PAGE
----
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: June 16, 2009, 06:50:51 PM

Congress takes up $106 billion war funding bill
Vote expected to be close due to anti-war lawmakers, IMF funding
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updated 2 hours, 18 minutes ago
WASHINGTON - Democratic leaders searched for votes Tuesday as the U.S. House of Representatives took up a $106 billion bill to fund wars in Iraq and Afghanistan.

Complicating the outcome is the inclusion of money for poor countries, aid to Pakistan, pandemic flu preparation and government rebates to people who trade in gas-guzzling cars.

The Pentagon has said that without the bill the Army could start running out of war funds as early as July. President Barack Obama has pushed for the package, arguing that it is crucial to his efforts to wind down operations in Iraq while boosting personnel and fighting power in Afghanistan.

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But Republicans, normally solid supporters of military spending, mobilized against the bill because of the addition of $5 billion needed to secure a $108 billion U.S. line of credit to the International Monetary Fund to help poor countries deal with the world recession.

White House press secretary Robert Gibbs defended the initiative, saying Obama had made a commitment at the G-20 meeting in London in April. "This is important relief to ensure that we have strong global trade. I don't think, given where we are in the world economy, that we would want to see a pullback in that commitment."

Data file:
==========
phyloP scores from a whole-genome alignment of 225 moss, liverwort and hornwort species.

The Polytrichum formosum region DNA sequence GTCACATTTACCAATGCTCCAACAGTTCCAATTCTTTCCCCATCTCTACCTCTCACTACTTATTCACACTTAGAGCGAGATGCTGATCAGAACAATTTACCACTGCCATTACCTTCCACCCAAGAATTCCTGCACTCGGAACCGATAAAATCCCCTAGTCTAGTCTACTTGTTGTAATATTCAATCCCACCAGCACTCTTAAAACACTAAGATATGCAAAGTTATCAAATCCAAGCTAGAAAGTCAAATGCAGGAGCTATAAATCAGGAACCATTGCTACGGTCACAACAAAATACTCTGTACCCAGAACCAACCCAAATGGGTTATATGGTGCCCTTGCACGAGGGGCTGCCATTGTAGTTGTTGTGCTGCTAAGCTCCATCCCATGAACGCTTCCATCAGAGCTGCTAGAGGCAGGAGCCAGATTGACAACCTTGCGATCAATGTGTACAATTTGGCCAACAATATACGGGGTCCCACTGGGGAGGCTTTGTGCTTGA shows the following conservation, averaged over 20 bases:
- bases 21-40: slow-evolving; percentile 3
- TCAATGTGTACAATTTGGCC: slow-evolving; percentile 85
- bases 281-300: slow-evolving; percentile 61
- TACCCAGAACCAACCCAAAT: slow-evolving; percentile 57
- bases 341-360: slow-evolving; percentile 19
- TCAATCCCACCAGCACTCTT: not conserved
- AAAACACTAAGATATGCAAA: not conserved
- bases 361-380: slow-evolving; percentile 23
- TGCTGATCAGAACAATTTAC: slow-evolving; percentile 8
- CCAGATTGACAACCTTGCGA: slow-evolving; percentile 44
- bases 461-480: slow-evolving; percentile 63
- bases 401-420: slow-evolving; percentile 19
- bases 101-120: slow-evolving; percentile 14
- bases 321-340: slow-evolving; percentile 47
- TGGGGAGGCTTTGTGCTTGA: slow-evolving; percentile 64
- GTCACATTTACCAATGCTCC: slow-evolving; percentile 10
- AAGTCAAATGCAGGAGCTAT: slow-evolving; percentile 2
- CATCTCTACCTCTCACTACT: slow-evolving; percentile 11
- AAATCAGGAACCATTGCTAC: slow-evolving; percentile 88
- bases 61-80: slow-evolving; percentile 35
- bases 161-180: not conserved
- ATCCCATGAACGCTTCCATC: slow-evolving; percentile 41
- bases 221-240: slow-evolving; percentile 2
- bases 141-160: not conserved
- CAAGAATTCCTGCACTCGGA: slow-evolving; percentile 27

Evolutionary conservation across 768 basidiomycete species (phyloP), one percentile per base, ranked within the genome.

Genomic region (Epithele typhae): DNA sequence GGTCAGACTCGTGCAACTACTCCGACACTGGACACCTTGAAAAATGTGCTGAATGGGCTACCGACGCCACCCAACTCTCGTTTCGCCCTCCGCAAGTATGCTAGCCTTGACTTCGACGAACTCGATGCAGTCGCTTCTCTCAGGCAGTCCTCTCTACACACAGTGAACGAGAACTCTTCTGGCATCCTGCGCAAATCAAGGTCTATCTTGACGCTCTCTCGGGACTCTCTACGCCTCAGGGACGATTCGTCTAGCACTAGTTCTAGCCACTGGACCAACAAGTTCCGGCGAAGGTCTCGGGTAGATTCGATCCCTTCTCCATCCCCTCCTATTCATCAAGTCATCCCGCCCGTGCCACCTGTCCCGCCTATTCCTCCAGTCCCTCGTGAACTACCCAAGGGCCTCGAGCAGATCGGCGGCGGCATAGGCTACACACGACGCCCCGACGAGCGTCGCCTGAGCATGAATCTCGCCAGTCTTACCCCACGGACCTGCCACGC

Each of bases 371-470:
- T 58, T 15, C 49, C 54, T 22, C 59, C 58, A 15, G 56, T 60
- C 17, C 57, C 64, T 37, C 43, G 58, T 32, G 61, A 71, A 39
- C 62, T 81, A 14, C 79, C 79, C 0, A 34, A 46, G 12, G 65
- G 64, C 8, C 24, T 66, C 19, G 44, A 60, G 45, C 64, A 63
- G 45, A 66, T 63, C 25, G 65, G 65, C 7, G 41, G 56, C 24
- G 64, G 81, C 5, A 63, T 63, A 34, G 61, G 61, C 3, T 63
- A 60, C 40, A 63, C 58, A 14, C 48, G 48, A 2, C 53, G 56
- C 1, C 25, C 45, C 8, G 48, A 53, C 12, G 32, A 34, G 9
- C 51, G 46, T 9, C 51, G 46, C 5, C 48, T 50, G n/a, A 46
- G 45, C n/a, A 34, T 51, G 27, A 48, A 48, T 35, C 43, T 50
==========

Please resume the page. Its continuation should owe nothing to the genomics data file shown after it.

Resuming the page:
'Global bailout loan program'
But Rep. Howard "Buck" McKeon, top Republican on the Armed Services Committee, contended that Democrats were endangering troops by shifting money to create room for a "global bailout loan program."

Unable to count on Republicans, Democrats had to appeal to some of the 51 anti-war colleagues who opposed the legislation when it was first offered in May. Rep. Dennis Kucinich, a Democrat, indicated that he wouldn't change his "no" vote. "America has to start taking care of things here at home and we can't do it by continuing to support wars based on lies."

"One of the problems is we have some very deep-seated philosophical views that pursuing Afghanistan and Iraq with additional funding is not appropriate," said House Majority Leader Steny Hoyer, a Democrat, "I think we have the votes," he said, noting that saying he was confident "might overstate it."

It was unclear if the measure would come to a final vote Tuesday.

Other factors
There are several other factors that could sway votes: there is support for $7.7 billion included to combat the pandemic flu threat and lawmakers with links to the auto industry favor the $1 billion for a "cash for clunkers" program providing up to $4,500 in vouchers for consumer who trade in old cars for more fuel-efficient models.


What - supporting the troops - with 5 billion for a line of credit, 7.7 billion for flu virus -  this is business usual for the US Congress - but at some point most folks will agree 12.7 billion dollars is real money...

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